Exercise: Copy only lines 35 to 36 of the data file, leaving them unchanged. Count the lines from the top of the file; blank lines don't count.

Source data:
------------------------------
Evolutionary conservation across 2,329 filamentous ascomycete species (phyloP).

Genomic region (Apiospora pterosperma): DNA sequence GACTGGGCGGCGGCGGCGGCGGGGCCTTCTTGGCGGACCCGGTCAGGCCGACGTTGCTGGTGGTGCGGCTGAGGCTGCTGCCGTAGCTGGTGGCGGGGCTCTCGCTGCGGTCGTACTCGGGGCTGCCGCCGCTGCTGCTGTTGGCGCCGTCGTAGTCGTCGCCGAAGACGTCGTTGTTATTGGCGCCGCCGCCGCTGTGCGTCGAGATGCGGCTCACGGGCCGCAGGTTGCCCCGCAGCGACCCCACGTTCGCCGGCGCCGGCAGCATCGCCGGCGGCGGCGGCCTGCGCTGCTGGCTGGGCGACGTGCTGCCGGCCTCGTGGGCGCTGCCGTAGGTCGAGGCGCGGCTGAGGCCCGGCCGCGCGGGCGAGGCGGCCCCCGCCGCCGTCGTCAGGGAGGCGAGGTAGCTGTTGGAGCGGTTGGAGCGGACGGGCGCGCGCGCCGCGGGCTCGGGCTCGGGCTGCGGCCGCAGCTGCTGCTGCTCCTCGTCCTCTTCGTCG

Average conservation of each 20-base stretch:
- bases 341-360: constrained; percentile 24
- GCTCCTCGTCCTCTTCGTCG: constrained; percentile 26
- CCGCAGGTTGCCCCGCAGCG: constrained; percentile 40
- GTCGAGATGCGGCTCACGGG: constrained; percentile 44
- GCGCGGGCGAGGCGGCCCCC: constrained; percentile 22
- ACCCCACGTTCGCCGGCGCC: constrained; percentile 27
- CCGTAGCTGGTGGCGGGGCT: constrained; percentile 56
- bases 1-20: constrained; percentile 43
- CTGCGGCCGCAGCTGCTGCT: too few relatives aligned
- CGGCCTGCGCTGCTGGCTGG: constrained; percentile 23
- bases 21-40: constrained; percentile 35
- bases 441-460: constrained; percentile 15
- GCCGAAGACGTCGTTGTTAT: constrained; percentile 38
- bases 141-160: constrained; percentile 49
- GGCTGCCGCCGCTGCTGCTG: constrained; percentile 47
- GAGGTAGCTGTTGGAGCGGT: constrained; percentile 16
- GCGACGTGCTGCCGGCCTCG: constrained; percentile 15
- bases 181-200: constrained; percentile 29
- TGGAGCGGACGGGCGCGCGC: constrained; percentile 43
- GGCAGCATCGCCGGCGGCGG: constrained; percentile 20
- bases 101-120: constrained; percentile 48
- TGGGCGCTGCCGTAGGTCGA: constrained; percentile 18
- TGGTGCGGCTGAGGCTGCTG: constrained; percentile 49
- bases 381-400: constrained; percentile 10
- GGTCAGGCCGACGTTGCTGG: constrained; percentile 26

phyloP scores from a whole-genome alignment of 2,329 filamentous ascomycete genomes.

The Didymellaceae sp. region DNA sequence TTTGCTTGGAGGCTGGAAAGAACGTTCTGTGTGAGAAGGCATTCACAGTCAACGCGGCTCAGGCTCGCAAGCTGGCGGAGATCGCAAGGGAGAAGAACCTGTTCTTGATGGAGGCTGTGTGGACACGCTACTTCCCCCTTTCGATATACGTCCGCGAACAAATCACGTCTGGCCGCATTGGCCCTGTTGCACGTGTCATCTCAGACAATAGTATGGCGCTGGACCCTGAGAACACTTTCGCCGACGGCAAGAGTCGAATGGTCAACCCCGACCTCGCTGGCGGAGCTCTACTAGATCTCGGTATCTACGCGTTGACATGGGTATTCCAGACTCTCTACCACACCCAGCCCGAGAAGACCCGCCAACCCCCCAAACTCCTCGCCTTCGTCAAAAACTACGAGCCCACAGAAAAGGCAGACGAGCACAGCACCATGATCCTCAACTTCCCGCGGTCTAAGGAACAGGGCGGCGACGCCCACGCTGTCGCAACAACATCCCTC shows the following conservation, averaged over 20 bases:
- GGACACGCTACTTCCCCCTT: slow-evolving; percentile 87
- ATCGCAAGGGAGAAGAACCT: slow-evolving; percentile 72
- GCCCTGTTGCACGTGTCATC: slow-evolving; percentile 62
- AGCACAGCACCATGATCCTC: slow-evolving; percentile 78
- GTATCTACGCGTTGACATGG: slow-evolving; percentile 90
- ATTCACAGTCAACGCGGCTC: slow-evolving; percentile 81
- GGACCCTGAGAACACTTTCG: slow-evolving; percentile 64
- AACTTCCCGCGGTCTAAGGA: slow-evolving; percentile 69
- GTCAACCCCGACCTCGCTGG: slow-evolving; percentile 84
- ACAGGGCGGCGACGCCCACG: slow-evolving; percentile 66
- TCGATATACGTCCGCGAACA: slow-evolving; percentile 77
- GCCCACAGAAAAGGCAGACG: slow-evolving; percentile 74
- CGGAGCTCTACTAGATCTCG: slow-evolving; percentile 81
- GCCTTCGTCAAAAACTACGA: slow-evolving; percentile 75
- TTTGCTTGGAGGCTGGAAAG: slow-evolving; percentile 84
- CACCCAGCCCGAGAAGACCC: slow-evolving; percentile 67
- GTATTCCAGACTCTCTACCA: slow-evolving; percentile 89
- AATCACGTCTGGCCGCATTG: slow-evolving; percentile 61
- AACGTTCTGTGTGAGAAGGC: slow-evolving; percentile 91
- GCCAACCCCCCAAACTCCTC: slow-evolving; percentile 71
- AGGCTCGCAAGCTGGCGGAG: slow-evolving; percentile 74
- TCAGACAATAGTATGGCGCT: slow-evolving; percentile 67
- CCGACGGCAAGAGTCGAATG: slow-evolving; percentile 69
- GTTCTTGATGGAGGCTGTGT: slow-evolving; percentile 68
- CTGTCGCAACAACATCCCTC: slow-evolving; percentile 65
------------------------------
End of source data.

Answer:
- GTATCTACGCGTTGACATGG: slow-evolving; percentile 90
- ATTCACAGTCAACGCGGCTC: slow-evolving; percentile 81